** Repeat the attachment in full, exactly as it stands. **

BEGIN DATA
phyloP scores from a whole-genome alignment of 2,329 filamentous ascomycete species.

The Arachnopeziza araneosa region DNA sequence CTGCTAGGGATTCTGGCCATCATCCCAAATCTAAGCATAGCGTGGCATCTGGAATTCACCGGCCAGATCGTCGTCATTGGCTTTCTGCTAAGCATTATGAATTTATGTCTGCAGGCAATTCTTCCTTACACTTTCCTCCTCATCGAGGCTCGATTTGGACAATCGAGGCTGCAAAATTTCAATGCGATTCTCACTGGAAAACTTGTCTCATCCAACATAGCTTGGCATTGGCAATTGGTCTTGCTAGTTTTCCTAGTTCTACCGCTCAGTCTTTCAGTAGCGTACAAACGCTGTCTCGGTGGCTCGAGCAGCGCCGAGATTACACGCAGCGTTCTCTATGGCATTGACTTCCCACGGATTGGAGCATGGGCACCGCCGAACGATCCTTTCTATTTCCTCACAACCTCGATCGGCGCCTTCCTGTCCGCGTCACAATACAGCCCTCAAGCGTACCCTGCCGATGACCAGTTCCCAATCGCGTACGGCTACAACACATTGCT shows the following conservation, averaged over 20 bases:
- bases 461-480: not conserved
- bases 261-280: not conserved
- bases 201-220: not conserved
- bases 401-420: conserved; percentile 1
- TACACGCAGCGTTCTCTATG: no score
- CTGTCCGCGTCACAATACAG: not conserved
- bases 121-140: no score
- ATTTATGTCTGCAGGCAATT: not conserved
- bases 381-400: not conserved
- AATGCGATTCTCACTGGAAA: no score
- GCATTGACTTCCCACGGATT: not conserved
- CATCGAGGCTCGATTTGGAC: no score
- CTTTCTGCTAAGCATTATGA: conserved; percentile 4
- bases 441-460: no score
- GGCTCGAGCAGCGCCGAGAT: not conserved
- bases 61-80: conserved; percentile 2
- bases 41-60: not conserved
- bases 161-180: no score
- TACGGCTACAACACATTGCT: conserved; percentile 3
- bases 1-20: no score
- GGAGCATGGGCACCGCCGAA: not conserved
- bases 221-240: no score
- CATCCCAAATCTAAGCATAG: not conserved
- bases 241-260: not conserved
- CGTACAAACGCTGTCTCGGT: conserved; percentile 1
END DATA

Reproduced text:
phyloP scores from a whole-genome alignment of 2,329 filamentous ascomycete species.

The Arachnopeziza araneosa region DNA sequence CTGCTAGGGATTCTGGCCATCATCCCAAATCTAAGCATAGCGTGGCATCTGGAATTCACCGGCCAGATCGTCGTCATTGGCTTTCTGCTAAGCATTATGAATTTATGTCTGCAGGCAATTCTTCCTTACACTTTCCTCCTCATCGAGGCTCGATTTGGACAATCGAGGCTGCAAAATTTCAATGCGATTCTCACTGGAAAACTTGTCTCATCCAACATAGCTTGGCATTGGCAATTGGTCTTGCTAGTTTTCCTAGTTCTACCGCTCAGTCTTTCAGTAGCGTACAAACGCTGTCTCGGTGGCTCGAGCAGCGCCGAGATTACACGCAGCGTTCTCTATGGCATTGACTTCCCACGGATTGGAGCATGGGCACCGCCGAACGATCCTTTCTATTTCCTCACAACCTCGATCGGCGCCTTCCTGTCCGCGTCACAATACAGCCCTCAAGCGTACCCTGCCGATGACCAGTTCCCAATCGCGTACGGCTACAACACATTGCT shows the following conservation, averaged over 20 bases:
- bases 461-480: not conserved
- bases 261-280: not conserved
- bases 201-220: not conserved
- bases 401-420: conserved; percentile 1
- TACACGCAGCGTTCTCTATG: no score
- CTGTCCGCGTCACAATACAG: not conserved
- bases 121-140: no score
- ATTTATGTCTGCAGGCAATT: not conserved
- bases 381-400: not conserved
- AATGCGATTCTCACTGGAAA: no score
- GCATTGACTTCCCACGGATT: not conserved
- CATCGAGGCTCGATTTGGAC: no score
- CTTTCTGCTAAGCATTATGA: conserved; percentile 4
- bases 441-460: no score
- GGCTCGAGCAGCGCCGAGAT: not conserved
- bases 61-80: conserved; percentile 2
- bases 41-60: not conserved
- bases 161-180: no score
- TACGGCTACAACACATTGCT: conserved; percentile 3
- bases 1-20: no score
- GGAGCATGGGCACCGCCGAA: not conserved
- bases 221-240: no score
- CATCCCAAATCTAAGCATAG: not conserved
- bases 241-260: not conserved
- CGTACAAACGCTGTCTCGGT: conserved; percentile 1